Picking for Money

Do you remember the first paying job you had as a child? I do.

Before Disney World, before Six Flags and before Carowinds, in the South there

were………………County Fairs.

I know annual county and state fairs are still popular events, but they don’t create the same excitement and anticipation of knowing the fair is coming to town, as it did back then. It was almost like looking forward to Christmas.

The week long event was not to be missed although I had missed it many times.

Student day was on Tuesday. That meant there were free admission tickets to the fair handed out at school. They were good for one day only.

The ticket would get me through the gate, but I had no money to ride the rides or buy cotton candy. It wouldn’t be any fun to get in the gate and watch as the Ferris Wheel went round and round without me. Or watch other kids eating sticky candy apples and cotton candy.     Ferris_wheel[1]

And the issue of a ride to the fairgrounds?  The fairgrounds weren’t close and parents driving us wasn’t an option. So much had to fall into place, but this was the year. It was going to happen! This 11 year old had waited long enough

My older brother, sister, and I approached a young couple next door for the possibility of a ride with them. They said we could as long as it was ok with our parents. Parents were ok with that plan, but reiterated there would be no money for us to spend at the fair. No one ever accused them of being over indulgent to their offspring. And that’s ok. We learned a lesson in self reliance.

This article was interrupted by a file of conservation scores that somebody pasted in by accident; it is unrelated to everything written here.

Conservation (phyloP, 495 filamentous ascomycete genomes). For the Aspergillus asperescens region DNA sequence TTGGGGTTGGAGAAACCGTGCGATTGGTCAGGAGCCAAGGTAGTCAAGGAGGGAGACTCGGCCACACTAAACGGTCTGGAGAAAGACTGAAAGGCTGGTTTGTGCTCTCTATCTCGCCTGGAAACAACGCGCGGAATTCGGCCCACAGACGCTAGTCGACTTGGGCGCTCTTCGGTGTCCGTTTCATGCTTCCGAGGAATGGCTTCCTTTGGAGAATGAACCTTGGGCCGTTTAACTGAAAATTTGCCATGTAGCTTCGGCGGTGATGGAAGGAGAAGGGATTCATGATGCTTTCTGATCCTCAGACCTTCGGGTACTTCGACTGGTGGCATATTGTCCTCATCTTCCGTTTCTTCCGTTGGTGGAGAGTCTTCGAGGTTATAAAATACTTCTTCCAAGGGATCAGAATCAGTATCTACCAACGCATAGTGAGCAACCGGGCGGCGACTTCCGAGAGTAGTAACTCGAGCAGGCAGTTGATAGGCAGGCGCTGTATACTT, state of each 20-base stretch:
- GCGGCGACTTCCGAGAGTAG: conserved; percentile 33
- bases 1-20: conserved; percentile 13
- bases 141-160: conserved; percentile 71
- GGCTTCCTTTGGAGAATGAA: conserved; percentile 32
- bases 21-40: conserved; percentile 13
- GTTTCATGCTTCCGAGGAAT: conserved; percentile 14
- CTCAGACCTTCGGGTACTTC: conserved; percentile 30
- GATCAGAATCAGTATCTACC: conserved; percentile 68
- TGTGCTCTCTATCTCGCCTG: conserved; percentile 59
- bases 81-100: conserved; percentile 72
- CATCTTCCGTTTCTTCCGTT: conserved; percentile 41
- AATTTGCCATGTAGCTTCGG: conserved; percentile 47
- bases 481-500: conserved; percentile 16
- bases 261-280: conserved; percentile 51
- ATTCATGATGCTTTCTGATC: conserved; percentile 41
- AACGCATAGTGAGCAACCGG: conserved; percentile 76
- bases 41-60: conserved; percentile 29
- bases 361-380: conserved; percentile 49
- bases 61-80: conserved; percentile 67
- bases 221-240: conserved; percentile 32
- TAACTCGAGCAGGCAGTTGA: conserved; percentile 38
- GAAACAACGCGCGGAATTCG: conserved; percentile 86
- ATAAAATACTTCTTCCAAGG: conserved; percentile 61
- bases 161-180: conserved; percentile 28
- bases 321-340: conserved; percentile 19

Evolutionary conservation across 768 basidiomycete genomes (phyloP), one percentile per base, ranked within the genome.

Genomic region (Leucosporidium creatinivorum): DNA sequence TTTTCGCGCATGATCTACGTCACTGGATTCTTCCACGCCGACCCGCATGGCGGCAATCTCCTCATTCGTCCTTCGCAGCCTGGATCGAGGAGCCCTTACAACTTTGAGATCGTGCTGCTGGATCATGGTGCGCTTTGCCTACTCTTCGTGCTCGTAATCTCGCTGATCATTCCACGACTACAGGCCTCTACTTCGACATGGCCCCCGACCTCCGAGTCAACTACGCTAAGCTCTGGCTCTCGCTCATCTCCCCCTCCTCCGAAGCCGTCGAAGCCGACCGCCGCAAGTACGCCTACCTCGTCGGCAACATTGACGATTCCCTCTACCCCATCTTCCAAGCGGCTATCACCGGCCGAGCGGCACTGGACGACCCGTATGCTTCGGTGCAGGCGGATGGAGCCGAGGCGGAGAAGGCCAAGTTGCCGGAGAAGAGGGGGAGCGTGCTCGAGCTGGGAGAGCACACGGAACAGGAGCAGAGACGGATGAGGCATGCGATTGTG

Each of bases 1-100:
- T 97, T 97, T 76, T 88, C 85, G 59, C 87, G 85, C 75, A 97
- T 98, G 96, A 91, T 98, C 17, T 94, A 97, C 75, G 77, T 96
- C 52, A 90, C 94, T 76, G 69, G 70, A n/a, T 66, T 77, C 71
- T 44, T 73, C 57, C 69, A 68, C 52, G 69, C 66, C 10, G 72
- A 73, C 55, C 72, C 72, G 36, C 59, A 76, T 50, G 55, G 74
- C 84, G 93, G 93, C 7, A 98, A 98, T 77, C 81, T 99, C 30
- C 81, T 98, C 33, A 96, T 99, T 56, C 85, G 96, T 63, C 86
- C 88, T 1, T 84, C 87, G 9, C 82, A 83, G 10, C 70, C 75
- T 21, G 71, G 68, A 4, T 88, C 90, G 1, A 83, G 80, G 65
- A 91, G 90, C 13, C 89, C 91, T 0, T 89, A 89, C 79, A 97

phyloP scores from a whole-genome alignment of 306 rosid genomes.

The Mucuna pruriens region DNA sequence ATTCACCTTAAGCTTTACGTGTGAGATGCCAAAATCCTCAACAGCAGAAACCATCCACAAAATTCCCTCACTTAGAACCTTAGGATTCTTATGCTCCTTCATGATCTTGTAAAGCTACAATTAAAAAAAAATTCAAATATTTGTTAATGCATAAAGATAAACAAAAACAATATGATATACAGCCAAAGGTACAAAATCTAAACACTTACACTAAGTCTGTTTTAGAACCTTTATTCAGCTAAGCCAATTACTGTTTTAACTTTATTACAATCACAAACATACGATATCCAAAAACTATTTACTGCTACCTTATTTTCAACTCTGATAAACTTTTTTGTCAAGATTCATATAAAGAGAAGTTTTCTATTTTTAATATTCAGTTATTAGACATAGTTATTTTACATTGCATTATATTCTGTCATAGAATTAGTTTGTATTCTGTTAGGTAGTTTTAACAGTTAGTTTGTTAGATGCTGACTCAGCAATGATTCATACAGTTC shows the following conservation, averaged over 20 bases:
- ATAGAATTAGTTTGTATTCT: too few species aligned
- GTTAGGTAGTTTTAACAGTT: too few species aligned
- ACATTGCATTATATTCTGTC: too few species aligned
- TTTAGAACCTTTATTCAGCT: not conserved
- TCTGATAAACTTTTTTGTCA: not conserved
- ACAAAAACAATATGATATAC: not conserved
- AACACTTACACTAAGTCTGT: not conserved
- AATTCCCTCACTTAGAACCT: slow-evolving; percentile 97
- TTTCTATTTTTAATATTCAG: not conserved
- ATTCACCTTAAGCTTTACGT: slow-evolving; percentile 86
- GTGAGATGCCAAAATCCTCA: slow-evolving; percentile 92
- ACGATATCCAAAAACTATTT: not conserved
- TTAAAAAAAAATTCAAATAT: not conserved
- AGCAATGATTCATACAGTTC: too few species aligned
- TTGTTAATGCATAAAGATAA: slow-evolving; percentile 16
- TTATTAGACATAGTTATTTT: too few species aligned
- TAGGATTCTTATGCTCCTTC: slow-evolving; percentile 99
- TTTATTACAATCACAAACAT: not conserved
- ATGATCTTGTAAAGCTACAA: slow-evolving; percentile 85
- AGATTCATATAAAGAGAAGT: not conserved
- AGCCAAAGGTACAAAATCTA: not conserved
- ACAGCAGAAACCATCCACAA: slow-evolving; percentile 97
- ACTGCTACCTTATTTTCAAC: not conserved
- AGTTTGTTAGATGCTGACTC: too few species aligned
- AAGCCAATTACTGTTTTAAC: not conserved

One problem solved. We had a ride. Now problem number 2. How were we going to get the money we would need? Although you could get by with just a few dollars, even that would take creative thinking. How to earn money?

We didn’t get an allowance at home, nor were we paid to do chores. Our closest neighbors, the young couple, were struggling financially and wouldn’t be hiring any help.

Since the fair came in early fall, there was only one way to get the money.

We would pick cotton. There was a farm about a half a mile away from our rural home. You could see the cotton needed to be picked. It couldn’t be that hard could it?  We approached the farmer and just like that, I had my first paying job.


I was given an apron to tie around my waist and shown how to pick it and put it in the pockets of the apron. Although the instructions were simple, the pay was determined by the weight of the cotton you picked. I don’t remember the rate of pay per pound, but I know it takes a lot of cotton picking to come up with a pound. And it’s not easy on the back, even a young back.

We started picking cotton after school a couple of weeks before the fair. By the end of the week before the fair, we had our fair money.  Dreams do come true.


I am living in an area now where I watched as cotton was planted in the spring. I see it growing and can’t wait to see the fields white with cotton this fall, ready to be picked.

And forever in my mind, I will associate fields of cotton with the county fair. The smells and sights of the fair are intermingled with the rows and rows of white cotton.


Thanks to that farmer who gave me my first ever paying job. I guess you could call it a dream job, because that job made a little girl’s dream come true.